Lovewell’s logic: Is remote working leading to employee burnout?

Since the beginning of the Covid-19 (Coronavirus) pandemic, much has been written in both the industry and national press on the impact this has had on various aspects of the nation’s mental health and wellbeing. One conversation I have had several times over the past couple of weeks, however, is around the potential for remote or homeworking arrangements to lead to employee burnout.

On the face of it, working remotely offers employees the opportunity to structure their working day around personal commitments such as caring responsibilities. However, some employees have reported feeling pressure to combat the perception that working from home is less productive than working in an office environment in sight of management, particularly following media reports in September that several organisations have installed monitoring and surveillance tools to keep track of what their employees are doing while working remotely.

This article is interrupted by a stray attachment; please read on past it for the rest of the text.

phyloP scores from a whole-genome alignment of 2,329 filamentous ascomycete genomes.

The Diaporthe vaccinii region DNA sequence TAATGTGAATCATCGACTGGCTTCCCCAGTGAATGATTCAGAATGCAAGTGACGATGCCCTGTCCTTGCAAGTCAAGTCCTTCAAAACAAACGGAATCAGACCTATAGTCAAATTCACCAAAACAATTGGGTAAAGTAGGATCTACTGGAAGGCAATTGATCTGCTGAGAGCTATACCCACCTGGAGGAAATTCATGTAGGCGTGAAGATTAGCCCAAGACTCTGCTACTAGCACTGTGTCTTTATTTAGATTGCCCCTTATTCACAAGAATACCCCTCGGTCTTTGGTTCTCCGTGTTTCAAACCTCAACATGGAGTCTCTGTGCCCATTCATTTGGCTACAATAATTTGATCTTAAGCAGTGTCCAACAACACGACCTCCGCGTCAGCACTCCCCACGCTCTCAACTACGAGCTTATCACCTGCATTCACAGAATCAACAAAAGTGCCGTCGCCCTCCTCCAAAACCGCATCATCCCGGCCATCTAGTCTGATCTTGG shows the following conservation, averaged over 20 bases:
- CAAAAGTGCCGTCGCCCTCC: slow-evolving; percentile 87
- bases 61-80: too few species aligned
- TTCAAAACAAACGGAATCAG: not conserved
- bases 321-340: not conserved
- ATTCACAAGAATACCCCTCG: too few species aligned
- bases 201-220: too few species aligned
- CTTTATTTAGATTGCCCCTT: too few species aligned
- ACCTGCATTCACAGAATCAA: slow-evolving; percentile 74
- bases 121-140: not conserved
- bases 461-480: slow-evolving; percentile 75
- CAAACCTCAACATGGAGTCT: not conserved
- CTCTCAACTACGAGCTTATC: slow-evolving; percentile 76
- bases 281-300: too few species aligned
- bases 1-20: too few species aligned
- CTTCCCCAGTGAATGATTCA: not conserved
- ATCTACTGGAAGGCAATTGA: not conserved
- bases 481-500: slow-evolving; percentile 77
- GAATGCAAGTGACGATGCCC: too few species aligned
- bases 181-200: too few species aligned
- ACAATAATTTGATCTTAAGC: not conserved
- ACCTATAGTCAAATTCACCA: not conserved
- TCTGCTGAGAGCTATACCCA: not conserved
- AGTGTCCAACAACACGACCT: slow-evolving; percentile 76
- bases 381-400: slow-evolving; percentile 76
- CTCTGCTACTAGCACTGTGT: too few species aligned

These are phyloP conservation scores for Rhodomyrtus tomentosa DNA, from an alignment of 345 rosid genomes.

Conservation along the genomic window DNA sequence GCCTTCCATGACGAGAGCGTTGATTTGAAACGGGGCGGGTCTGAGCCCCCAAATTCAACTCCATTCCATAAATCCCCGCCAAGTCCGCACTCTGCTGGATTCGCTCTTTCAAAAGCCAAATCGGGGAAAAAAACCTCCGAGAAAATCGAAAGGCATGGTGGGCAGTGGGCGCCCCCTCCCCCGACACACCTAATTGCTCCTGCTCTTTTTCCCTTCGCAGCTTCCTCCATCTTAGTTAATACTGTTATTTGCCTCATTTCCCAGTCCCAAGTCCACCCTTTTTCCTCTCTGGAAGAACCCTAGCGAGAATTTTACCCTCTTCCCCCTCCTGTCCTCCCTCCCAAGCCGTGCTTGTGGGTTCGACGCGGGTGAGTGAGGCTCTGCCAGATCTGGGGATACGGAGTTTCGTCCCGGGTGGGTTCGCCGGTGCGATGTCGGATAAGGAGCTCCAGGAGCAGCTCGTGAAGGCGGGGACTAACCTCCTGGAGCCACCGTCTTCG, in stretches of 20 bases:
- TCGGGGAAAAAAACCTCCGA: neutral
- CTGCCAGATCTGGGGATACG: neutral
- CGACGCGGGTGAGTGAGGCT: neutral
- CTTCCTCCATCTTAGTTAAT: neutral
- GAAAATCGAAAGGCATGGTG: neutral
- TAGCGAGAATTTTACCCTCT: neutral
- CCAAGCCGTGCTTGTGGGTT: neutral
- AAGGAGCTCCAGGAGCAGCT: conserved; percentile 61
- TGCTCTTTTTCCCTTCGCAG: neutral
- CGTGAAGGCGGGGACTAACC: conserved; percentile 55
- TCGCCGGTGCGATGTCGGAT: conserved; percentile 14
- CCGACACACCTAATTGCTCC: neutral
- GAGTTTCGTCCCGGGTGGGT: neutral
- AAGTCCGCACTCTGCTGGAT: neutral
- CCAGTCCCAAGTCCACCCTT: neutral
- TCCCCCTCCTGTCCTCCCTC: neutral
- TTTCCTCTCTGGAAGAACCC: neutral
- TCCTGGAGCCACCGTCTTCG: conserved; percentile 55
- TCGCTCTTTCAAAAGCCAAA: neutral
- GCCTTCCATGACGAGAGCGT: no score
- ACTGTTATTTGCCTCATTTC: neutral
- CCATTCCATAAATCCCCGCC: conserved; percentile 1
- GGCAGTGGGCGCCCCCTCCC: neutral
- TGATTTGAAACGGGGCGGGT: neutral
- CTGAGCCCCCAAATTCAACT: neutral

Even when this is not the case on the part of the employer, employees may feel the need to be more responsive to communications or put in additional hours to prove their commitment and productivity. In some cases, this may be fueled by concerns around job security in a difficult economic environment.

According to a US study, Mental health America study: Mental health in the workplace by FlexJobs, published in August 2020, 75% of the more than 1,500 respondents reported having experienced burnout at work, with 40% of this group doing so during the pandemic. More than a third (37%) of respondents reported working longer hours during the pandemic.

With remote working likely to continue for some time yet for many organisations, ensuring strategies and initiatives are in place to combat stress and support employees’ mental wellbeing is vital to ensure they do not reach the point of burnout. Although it may be difficult to monitor employees’ working hours while they are away from a physical workplace, clearly communicating expectations and ensuring there are open channels of communication available to staff should they need them. The Flexjobs research, for example, also found that just 21% felt able to have an honest, open conversation with HR about possible solutions to address the burnout they were experiencing, while more than half (56%) felt that their employer’s HR department did not encourage conversations about burnout.

In some instances, tackling burnout before it occurs may be a matter of challenging and changing outdated perceptions rather than the need to review and alter existing working practices.

Debbie Lovewell-Tuck
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